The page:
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Background Information on Immigration Detention

If a person in Germany does not have a valid residence permit, she or he can be forced to leave the country. If one does not comply with this obligation and there is, by judicial assessment, a risk that one might elude the authorities, one is taken into detention. This way, the obligation to leave the country is compelled by force. Detention is thus not the result of a crime, but is considered a »civil confinement«. This means that the fundamental right to freedom can be bypassed on the basis of ensuring the deportation alone.

In the federal state of Hesse, due to a regulation that started in the 1960s, immigration detention was carried out in police prisons or, in exceptional cases only, in correctional facilities. Accordingly, the police prison Klapperfeld was used for immigration detention until its closure in 2002. In July 2014, a verdict of the European Court of Justice ruled that detention can no longer take place in police prisons or correctional facilities, but has to be implemented in designated facilities.

In the Klapperfeld cells, the inscriptions left by the detainees reflect the changing migration patterns and massive political transfor­mations, particularly in the period from the 1980s until 2002. For example: The languages of the inscriptions mirror the migration movements during and after the collapse of the Soviet Union and the war in former Yugoslavia, the so-called »asylum compromise« in 1992 and the accompanying drastic restrictions of the fundamental right to seek asylum in the Federal Republic of Germany, as well as the development of repressive and restrictive migration policies by the European Union. At the same time, free movement of EU citizens was established by European law. Along these legal and political changes, the institution of immigration detention served as an important instrument of a policy of deterrence and seclusion. However, at different times it was aimed at different groups of people. For example, nowadays most authors of the numerous Polish or Romanian inscriptions are EU citizens and have freedom of movement in all member countries.

The emergence of immigration detention in Germany dates back to well before the foundation of the Federal German Republic. Already in 1919 immigration detention was practiced in Bavaria. The legal origins are rooted in the »Aliens Police Regulation« of 1938, which introduced immigration detention into the Nazi judicature. This legislation remained valid until 1965, when it was replaced by the new »Aliens Act«. The regulations remained the same in character, though the maximum duration of detention was extended to twelve months. Since 2005, immigration detention is regulated in § 62 of the »Residence Act«.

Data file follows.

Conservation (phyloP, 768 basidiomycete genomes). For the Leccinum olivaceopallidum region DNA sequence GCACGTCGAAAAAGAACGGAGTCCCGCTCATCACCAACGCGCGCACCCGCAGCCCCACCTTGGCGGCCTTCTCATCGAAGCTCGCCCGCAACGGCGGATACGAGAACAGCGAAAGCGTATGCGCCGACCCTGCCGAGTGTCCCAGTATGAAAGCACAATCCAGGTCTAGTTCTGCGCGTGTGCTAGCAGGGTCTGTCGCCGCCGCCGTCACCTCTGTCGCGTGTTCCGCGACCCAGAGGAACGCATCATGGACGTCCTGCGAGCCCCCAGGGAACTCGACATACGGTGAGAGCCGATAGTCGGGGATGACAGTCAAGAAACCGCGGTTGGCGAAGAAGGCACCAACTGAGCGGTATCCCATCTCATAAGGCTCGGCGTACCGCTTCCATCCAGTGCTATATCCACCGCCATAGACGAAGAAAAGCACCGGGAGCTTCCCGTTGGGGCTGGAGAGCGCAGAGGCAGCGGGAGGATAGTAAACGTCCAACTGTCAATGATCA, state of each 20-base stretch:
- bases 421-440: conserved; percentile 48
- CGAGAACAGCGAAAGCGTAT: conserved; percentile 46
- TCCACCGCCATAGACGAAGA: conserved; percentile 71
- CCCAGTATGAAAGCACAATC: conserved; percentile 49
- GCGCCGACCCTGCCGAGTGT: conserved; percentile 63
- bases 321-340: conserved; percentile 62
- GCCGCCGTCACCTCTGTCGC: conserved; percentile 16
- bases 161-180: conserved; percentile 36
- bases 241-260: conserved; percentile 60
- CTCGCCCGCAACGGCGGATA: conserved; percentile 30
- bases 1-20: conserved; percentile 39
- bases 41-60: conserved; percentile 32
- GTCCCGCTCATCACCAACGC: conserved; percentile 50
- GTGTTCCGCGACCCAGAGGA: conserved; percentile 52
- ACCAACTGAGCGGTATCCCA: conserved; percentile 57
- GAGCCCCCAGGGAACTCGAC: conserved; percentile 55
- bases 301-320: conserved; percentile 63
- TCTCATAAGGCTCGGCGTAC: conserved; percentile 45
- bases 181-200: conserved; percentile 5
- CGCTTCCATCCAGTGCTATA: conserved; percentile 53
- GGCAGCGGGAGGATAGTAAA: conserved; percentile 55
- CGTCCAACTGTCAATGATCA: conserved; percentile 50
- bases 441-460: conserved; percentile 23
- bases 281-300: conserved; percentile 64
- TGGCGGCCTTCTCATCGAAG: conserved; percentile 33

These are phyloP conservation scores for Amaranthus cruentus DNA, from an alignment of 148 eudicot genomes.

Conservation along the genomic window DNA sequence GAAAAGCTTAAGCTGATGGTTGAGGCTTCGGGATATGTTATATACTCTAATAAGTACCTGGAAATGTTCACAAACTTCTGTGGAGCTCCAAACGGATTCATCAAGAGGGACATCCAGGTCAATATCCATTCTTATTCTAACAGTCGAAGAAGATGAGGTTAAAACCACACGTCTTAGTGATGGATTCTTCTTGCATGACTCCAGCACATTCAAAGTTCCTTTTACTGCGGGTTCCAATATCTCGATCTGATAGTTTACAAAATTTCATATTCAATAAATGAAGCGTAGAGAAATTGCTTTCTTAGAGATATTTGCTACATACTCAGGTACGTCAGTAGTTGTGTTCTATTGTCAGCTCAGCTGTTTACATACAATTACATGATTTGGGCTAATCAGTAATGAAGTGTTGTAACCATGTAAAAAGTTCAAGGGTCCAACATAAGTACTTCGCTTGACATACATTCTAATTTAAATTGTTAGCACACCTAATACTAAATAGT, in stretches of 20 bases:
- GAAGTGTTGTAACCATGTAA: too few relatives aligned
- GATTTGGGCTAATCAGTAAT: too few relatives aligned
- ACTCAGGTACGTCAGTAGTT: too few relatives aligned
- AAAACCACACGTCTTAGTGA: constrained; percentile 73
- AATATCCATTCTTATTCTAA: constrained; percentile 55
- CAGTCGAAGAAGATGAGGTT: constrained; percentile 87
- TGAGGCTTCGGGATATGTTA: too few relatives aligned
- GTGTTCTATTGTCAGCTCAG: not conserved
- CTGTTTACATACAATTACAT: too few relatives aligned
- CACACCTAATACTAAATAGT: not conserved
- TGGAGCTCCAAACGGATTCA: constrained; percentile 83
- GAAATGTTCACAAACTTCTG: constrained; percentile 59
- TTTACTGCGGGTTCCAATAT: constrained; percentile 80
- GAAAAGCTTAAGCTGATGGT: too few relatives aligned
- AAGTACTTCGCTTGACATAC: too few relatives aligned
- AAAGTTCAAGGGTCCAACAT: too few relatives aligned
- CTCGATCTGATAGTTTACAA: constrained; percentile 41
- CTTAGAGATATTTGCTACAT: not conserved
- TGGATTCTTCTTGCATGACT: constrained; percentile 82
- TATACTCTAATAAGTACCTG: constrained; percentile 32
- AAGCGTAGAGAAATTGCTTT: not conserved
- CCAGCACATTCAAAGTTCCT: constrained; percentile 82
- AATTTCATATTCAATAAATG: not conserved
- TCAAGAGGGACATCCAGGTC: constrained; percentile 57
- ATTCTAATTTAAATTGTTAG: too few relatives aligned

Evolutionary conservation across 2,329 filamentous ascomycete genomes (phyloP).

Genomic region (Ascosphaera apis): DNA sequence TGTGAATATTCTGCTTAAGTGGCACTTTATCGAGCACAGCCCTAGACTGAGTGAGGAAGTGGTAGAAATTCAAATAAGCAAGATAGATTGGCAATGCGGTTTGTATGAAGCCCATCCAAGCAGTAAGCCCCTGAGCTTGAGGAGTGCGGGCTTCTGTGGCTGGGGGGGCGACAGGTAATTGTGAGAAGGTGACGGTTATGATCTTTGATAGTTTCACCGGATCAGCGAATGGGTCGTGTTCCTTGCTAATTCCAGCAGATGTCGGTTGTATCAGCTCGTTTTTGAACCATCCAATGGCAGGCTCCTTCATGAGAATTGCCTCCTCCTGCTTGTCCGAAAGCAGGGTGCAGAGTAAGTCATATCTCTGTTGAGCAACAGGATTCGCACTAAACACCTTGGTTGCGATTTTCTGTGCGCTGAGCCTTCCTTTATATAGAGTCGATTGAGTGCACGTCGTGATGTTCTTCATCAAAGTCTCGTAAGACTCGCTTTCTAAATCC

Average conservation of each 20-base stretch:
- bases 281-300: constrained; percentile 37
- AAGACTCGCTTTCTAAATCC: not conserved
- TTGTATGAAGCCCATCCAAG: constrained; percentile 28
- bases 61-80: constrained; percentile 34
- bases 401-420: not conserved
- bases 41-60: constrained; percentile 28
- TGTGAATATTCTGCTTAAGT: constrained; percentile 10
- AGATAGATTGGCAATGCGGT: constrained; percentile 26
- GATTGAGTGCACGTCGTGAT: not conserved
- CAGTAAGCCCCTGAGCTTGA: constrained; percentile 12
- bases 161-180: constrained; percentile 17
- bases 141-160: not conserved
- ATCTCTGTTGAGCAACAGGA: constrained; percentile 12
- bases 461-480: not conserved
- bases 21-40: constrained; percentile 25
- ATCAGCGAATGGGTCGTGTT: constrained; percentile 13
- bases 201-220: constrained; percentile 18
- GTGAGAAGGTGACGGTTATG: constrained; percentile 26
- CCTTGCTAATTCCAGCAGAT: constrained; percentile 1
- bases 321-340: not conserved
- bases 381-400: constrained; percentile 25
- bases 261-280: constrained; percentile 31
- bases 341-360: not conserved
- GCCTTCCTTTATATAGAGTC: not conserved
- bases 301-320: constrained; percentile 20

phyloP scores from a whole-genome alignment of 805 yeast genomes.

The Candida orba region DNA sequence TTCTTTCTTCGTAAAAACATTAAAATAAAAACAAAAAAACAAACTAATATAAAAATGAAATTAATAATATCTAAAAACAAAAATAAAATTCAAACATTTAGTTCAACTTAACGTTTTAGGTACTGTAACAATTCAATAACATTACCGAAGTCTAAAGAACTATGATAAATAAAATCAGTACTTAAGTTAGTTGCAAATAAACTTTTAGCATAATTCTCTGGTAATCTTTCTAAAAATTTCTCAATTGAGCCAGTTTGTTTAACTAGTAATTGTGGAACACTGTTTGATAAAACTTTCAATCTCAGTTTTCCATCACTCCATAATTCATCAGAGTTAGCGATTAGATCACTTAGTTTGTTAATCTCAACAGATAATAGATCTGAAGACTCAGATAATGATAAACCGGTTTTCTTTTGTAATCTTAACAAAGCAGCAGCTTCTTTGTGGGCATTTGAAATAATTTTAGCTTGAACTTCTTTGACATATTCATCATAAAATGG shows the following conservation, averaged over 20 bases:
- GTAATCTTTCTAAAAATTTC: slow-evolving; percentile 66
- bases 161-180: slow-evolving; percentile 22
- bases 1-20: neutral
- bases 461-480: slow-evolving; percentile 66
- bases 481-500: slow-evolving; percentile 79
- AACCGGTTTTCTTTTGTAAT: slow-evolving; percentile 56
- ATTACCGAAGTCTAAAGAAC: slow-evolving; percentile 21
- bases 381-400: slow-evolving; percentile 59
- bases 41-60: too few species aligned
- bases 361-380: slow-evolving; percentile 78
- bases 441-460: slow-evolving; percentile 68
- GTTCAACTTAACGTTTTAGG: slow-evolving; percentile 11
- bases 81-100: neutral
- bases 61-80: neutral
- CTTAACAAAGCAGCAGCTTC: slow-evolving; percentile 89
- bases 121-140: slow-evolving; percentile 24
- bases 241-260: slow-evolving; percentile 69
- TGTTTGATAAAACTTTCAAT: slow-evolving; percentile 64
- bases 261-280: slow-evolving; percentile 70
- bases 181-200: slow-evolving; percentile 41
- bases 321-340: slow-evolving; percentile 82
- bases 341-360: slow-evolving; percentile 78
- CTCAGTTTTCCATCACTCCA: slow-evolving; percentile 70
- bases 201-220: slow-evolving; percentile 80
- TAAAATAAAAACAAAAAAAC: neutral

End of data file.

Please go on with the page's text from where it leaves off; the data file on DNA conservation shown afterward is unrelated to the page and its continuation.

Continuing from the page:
Until 1990, immigration detention was rarely enforced. Detention gained importance as part of the »asylum compromise« of 1992 in Germany. Already in 1990, the maximum duration of detention regulated in the federal »Aliens Act« had been extended to 18 months. In 1992, compelling grounds for detention were introduced by § 57 of the »Aliens Act«, meaning that detention is obligatory under certain circumstances. In the course of this development a steep increase in deportation numbers could be found nationwide: The Initiative gegen Abschiebung [»initiative against deportation«] reported that about 700 people were detained in 1992; this number rose to 2,800 in 1994.

Furthermore, the »Asylum Procedure Act« regulates that people aged 16 and older are treated as adults with the according asylum procedures. As a consequence, minors can be put into detention. The Klapperfeld prison was no exception to this rule: According to an article in the newspaper Abendpost/Nachtausgabe in 1984, a 16-year-old teenager was detained in Klapperfeld for at least four months before being deported.

The significance of Frankfurt, and thus also Klapperfeld prison, can be assigned to the strategic role of the Frankfurt airport as the main detention hub in Germany, followed by the airports of Berlin and Munich. For this reason, Klapperfeld has been used as an intermediate station for detainees from other federal states, ensuring a fast deportation from Frankfurt. For many people in detention, Klapperfeld was the last station before being deported from Germany. As can be inferred from some of the inscriptions, detention and deportation were also used as additional sanctions after a prison sentence was served in another prison. Some detainees were transferred from Klapperfeld to other detention or refugee centres. This was done for various reasons; for example, when the required documents for a definite deportation were missing. Immigration detainees are charged with the full costs of their detention and deportation, which have to be paid before re-entering Germany.

Even today, thousands of people are deported from Frankfurt airport every year. According to the federal government, 2,863 people were deported from Frankfurt airport in 2020. This number does not include an unknown proportion of the 2,953 intra-­European »transfers« under the Dublin Regulation.